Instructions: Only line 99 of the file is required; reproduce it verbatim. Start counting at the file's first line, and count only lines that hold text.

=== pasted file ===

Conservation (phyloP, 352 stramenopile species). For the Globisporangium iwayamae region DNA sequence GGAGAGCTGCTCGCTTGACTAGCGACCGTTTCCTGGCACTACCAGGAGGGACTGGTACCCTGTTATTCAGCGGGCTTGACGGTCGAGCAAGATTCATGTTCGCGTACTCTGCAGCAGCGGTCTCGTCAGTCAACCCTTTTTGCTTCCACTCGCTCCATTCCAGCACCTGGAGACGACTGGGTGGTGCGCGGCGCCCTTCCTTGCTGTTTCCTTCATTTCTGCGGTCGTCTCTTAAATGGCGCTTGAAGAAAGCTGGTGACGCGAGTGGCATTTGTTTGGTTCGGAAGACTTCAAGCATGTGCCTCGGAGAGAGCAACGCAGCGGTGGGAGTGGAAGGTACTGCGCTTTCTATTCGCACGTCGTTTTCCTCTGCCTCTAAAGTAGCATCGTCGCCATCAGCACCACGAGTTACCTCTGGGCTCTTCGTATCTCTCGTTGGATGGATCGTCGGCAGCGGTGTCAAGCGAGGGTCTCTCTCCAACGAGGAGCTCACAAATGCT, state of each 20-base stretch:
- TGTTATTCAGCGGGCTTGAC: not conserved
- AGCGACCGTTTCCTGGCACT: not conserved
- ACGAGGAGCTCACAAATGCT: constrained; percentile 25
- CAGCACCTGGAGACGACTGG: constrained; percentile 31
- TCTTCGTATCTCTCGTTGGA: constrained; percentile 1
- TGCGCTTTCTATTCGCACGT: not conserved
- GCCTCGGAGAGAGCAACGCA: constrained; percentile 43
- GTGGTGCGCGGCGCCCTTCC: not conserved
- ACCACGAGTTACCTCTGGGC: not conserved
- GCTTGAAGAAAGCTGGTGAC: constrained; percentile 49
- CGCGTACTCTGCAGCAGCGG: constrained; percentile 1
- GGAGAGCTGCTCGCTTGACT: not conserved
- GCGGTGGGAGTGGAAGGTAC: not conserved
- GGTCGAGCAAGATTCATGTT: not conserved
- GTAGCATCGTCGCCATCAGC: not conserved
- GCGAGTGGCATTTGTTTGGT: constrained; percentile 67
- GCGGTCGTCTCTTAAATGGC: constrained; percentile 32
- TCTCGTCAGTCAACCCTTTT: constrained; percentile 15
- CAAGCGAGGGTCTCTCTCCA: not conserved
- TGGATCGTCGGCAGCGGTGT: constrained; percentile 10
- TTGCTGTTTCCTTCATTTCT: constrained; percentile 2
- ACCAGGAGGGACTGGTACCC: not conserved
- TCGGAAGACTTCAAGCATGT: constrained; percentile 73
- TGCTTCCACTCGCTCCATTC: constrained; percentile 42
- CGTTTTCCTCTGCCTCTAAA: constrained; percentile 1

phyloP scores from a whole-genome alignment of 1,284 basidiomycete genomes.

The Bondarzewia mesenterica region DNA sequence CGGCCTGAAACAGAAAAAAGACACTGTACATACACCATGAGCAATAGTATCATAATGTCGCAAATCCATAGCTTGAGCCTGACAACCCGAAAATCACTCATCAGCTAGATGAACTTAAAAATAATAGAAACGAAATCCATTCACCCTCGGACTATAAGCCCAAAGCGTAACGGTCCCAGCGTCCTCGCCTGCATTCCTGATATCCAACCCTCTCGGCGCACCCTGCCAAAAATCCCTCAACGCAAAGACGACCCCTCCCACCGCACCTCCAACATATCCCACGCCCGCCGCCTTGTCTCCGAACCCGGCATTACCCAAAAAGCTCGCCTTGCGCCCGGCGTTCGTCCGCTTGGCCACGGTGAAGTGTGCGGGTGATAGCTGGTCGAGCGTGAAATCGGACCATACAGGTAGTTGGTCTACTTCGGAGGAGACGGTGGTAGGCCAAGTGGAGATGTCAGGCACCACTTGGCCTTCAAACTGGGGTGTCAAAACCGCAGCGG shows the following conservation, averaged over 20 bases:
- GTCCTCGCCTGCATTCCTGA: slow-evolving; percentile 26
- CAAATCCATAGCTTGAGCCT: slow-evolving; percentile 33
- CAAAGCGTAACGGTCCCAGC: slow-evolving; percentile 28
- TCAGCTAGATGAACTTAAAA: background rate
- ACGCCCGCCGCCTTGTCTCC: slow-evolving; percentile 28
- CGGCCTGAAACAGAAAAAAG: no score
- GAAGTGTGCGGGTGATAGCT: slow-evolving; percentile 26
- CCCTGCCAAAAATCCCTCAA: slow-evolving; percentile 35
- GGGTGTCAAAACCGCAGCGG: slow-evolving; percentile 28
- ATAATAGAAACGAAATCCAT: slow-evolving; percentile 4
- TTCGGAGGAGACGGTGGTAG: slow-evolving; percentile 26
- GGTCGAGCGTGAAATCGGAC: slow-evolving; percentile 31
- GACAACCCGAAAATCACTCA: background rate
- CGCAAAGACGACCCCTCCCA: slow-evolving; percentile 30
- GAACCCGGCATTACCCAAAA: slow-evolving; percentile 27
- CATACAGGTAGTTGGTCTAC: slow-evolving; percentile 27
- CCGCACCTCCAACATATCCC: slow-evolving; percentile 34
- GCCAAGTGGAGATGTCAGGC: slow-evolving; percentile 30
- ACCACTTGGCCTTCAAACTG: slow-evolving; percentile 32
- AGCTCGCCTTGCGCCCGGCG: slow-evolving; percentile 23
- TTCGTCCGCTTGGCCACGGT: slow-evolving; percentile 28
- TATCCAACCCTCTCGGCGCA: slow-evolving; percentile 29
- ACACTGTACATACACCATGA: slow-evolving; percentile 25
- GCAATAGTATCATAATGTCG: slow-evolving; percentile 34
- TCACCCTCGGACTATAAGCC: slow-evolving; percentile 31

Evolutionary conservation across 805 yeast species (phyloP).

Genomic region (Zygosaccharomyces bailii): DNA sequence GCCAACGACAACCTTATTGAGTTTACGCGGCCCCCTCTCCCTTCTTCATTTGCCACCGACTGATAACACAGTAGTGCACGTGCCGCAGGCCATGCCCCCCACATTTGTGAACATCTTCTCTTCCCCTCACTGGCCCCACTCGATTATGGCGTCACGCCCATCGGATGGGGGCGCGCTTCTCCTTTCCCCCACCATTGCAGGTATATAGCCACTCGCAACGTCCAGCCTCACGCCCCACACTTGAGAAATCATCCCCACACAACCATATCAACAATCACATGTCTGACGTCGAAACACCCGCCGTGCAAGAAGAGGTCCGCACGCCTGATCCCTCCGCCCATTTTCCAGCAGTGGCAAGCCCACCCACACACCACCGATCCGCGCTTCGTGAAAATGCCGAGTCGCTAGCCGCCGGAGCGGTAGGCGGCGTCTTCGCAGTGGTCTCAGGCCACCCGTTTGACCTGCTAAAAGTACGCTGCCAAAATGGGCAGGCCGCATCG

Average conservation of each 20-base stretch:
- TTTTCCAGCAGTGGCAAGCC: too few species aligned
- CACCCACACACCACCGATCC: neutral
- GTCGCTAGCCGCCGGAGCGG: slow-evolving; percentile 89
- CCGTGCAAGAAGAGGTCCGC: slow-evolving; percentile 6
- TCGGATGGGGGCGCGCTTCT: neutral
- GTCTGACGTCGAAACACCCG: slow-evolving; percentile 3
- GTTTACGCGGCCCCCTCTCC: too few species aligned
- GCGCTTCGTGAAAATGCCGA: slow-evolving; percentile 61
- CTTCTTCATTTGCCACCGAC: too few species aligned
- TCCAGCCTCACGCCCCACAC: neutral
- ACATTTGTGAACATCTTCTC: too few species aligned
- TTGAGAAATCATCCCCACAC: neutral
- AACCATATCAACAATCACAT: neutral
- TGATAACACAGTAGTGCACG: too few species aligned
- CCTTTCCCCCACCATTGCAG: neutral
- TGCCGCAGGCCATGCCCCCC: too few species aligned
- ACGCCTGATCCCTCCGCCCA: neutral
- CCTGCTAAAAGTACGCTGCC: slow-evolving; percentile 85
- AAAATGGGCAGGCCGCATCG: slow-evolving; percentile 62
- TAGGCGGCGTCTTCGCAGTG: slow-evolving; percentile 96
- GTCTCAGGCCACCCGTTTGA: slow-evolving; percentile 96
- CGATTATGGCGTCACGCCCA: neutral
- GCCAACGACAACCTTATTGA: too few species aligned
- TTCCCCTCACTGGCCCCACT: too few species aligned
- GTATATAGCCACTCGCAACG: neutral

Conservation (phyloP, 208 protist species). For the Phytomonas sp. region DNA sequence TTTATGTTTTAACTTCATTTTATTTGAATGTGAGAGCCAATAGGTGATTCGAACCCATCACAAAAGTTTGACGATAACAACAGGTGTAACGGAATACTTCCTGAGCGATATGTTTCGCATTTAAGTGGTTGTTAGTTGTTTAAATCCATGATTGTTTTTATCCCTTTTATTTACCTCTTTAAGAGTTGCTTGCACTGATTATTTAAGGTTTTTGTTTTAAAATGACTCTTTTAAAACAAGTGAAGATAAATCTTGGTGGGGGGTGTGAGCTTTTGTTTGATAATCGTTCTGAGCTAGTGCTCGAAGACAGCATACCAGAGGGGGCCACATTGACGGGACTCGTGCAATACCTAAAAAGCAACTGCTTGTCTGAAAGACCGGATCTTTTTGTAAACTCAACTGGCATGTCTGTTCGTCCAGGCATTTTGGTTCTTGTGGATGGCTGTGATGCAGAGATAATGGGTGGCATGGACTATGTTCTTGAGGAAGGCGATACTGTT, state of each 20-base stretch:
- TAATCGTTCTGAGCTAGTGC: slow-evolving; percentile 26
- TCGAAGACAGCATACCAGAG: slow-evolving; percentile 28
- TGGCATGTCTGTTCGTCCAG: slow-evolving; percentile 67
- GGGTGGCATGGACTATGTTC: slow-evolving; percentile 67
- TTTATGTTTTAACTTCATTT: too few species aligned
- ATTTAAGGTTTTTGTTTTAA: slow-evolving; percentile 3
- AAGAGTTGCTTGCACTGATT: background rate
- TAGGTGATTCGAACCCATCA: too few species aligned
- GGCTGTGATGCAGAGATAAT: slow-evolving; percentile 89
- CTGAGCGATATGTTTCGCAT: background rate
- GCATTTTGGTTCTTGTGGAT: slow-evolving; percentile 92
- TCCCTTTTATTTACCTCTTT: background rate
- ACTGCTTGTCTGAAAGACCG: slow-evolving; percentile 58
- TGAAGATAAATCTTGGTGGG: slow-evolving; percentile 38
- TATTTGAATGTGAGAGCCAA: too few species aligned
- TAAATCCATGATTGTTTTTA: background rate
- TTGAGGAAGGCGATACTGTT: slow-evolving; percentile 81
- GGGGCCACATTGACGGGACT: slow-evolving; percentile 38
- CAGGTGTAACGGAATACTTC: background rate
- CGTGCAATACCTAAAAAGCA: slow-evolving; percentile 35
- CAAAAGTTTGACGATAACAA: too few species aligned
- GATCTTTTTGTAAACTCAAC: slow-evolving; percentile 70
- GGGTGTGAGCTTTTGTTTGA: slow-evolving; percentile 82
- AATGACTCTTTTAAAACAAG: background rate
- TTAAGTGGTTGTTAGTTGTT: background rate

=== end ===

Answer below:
- TTGAGGAAGGCGATACTGTT: slow-evolving; percentile 81